’s lack of coverage of hunger strikers is truly shocking

Progressives in Texas may already know about how Houston climate change activists are protesting the XL Keystone Pipeline with a hunger strike. But do most Houstonians know?

A hunger strike is a blatant attempt to manipulate public opinion by staging a public act of self-denial. The thinking goes, if the activist demonstrates that his willpower is stronger than his  oppressors, that has enormous persuasive value.  These things can be very annoying for public officials who for one reason or another find themselves on the opposite side of the policy question.

The Houston hunger strikers are protesting their wrongful arrest at a Valero refinery. As of this date, they have been striking for 18 days.

That is not a trivial amount of time, and the issues behind this strike are not trivial either. Diane Wilson and Bob Lindsey broke the law by locking themselves to Valero tanker trucks in November. Valero is likely to benefit from the XL pipeline, and local environmentalists accuse Valero and other companies of poisoning the area around the refinery. The protest website states,

Valero Energy Corp’s refinery emits life threatening poisons and pollutants that directly impact Manchester residents. Valero fills the air, water, and land in and around the community with toxic chemicals linked to terrible rates of cancers, asthma, and lung and skin ailments, with the full knowledge that the impacts of its pollutants will disproportionately affect the people of Manchester. With a nearly 90% Latino population, this is an obvious example of environmental racism.

Manchester is completely surrounded by industry. To the north and east is the Valero refinery with the Lyondell-Bassal refinery to the southeast, Texas Petro-Chemicals plant to the south, a Rhodia chemical plant and a trash shredding facility to the west, a wastewater treatment facility to the east, a Goodyear Tire plant to the southeast, along with the Interstate 610 overpass bisecting the community and an industrial rail yard forming the community’s southern perimeter.

Valero refinery entrance in Houston

I once  visited this area for a tour organized by the Sierra Club.  It’s about 30 minutes away from where I live. It is a heinous place to be; no person would want to live anywhere close to this hell hole. Yet the place is inhabited by a lot of lower-income people and families. There is a school a few miles away that because of its proximity was once labeled the most dangerous school in America.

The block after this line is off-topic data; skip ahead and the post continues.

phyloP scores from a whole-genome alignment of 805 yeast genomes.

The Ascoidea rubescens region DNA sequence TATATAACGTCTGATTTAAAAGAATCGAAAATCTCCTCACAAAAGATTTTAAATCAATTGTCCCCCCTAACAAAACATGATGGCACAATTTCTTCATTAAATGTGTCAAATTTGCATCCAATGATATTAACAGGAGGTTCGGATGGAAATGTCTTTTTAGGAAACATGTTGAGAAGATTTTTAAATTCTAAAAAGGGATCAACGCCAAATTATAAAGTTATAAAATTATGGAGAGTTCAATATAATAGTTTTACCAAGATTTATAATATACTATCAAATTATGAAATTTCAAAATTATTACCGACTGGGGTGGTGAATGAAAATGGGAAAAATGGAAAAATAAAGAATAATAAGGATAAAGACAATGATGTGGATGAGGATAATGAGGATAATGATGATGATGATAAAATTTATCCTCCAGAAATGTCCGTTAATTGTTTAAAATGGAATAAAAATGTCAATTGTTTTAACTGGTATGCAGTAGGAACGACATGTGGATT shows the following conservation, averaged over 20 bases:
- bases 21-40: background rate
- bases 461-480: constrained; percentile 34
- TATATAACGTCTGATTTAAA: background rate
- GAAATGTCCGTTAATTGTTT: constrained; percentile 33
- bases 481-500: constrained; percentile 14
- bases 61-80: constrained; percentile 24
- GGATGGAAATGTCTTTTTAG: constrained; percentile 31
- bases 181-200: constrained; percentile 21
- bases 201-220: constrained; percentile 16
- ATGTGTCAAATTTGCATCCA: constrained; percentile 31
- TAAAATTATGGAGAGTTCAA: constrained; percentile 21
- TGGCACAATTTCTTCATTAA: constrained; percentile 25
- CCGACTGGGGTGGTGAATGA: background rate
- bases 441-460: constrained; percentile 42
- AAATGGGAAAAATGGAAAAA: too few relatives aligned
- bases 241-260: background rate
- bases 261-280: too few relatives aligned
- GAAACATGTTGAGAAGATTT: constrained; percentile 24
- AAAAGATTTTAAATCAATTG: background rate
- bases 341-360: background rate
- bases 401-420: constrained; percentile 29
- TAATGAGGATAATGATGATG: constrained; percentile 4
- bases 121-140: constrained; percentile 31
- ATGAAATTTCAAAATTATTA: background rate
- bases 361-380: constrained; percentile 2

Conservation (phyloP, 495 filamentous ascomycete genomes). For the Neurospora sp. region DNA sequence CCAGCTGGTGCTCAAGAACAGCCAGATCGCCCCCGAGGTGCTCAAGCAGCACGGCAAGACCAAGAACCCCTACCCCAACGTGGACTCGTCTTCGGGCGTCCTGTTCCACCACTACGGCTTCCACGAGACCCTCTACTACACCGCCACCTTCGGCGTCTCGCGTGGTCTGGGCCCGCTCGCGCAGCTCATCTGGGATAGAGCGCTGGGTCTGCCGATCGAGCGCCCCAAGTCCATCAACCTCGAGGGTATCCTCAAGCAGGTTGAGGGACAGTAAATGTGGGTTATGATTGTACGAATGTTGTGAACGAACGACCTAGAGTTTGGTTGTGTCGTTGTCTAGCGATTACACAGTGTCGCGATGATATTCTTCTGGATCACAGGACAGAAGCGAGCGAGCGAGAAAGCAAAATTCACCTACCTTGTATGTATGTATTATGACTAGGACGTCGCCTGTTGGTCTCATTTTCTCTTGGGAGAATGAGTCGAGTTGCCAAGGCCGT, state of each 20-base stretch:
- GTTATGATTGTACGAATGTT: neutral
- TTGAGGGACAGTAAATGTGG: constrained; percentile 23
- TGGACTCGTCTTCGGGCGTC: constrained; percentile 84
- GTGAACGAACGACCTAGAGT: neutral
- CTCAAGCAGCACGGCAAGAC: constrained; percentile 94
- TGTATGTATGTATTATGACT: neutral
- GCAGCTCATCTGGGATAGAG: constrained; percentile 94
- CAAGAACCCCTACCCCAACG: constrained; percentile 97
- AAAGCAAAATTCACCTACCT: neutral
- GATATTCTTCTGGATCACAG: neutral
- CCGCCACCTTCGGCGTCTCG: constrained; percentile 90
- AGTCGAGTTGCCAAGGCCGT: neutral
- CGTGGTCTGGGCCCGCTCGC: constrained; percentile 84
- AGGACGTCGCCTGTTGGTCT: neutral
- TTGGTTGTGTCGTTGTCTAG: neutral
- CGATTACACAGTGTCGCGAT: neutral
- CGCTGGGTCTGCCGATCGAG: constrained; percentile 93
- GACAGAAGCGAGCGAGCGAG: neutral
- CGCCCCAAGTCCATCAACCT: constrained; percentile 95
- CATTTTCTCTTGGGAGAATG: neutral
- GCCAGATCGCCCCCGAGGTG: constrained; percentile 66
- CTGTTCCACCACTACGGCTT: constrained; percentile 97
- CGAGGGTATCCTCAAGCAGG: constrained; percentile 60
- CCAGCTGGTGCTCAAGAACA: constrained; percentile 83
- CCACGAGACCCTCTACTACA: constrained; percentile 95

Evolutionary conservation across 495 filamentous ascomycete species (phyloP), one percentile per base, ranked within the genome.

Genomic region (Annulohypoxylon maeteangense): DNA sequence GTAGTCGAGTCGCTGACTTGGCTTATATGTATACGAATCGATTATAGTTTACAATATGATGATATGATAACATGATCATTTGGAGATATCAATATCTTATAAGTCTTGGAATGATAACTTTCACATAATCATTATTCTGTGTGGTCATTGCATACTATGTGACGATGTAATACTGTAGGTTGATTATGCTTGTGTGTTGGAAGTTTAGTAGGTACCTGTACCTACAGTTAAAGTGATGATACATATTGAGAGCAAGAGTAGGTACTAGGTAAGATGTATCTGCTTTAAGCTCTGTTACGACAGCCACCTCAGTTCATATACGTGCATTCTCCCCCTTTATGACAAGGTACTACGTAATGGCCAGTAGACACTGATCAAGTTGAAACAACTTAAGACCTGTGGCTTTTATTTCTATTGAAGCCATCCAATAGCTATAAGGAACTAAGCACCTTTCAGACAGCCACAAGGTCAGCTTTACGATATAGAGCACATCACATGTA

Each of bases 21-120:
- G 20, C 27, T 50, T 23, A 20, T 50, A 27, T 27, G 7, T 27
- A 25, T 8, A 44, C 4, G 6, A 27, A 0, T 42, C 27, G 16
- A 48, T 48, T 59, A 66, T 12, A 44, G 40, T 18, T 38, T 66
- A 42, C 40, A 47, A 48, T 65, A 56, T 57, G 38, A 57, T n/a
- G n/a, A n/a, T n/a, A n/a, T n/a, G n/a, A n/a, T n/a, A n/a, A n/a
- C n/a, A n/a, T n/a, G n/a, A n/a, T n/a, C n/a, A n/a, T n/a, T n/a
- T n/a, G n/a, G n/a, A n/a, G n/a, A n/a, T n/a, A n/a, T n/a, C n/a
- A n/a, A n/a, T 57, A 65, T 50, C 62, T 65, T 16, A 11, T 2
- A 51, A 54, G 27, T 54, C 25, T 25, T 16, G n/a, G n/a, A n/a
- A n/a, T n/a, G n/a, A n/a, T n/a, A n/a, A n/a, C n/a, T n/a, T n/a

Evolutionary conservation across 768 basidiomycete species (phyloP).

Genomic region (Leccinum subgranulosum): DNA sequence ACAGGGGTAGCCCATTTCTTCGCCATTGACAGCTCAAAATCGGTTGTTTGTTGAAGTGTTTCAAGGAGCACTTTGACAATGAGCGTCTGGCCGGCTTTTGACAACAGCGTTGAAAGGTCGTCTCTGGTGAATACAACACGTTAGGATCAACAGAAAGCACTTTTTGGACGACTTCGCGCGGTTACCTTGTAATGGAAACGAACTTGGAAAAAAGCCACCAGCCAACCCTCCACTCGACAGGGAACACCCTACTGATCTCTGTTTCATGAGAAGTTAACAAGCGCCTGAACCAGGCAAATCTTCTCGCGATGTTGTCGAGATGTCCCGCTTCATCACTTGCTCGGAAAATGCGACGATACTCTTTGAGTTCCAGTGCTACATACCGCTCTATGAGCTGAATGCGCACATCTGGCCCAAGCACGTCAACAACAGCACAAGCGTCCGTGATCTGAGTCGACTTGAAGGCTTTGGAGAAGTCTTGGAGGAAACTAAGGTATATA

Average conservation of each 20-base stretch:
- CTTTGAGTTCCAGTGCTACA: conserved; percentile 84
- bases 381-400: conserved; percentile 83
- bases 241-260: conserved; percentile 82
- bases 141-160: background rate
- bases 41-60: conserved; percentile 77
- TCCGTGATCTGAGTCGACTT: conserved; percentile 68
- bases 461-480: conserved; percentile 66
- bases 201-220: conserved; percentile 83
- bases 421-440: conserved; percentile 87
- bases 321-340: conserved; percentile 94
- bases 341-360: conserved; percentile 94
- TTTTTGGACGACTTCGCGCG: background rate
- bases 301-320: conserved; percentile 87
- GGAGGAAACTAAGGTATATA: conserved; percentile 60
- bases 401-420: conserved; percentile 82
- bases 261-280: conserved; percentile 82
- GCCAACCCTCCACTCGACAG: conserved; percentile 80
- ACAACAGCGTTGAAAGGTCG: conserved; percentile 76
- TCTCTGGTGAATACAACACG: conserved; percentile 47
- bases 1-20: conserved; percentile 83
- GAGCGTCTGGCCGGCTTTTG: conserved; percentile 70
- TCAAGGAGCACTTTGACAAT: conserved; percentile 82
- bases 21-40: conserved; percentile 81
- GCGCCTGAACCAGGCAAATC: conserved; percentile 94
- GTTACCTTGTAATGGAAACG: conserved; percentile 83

Even if fewer people lived there, the place would be a nasty eye sore and a potential hazard for Houstonians. Even if we didn’t have to worry about climate change, the place would still be a bad source of carcinogens and a possible source of dangerous accidents.

The two people who were arrested were seasoned activists. Bob Lindsey had a father and cousin whose deaths can be traced to toxic chemicals released into the Gulf; his sister developed cancer which can also be tied to the petrochemical industry. Diane Wilson, a 4th generation shrimper in the Gulf Coast, has continuously petitioned the Courts and lawmakers to prevent chemical companies from polluting the  bays where her family and friends went fishing. Diane has used hunger strikes before, and both are serious committed people.

I suppose I could talk about the reasons why the Keystone pipeline are to be opposed, but they have been adequately covered in many places.  Honest people could disagree both about their tactics and the policy they are protesting. Why then has the Houston Chronicle provided so little coverage of the hunger strikes? Googling a bit, I see that almost 3 weeks ago the  FuelFix energy reporter wrote a “he said, she said” article about their arrest. Not a bad article considering, but the Chronicle has never followed up on it. And certainly the subject bears revisiting — 18 days is a long time to wait before writing the follow up on a hunger strike article. Do these nonviolent activists have to go on a killing spree to awaken any media interest?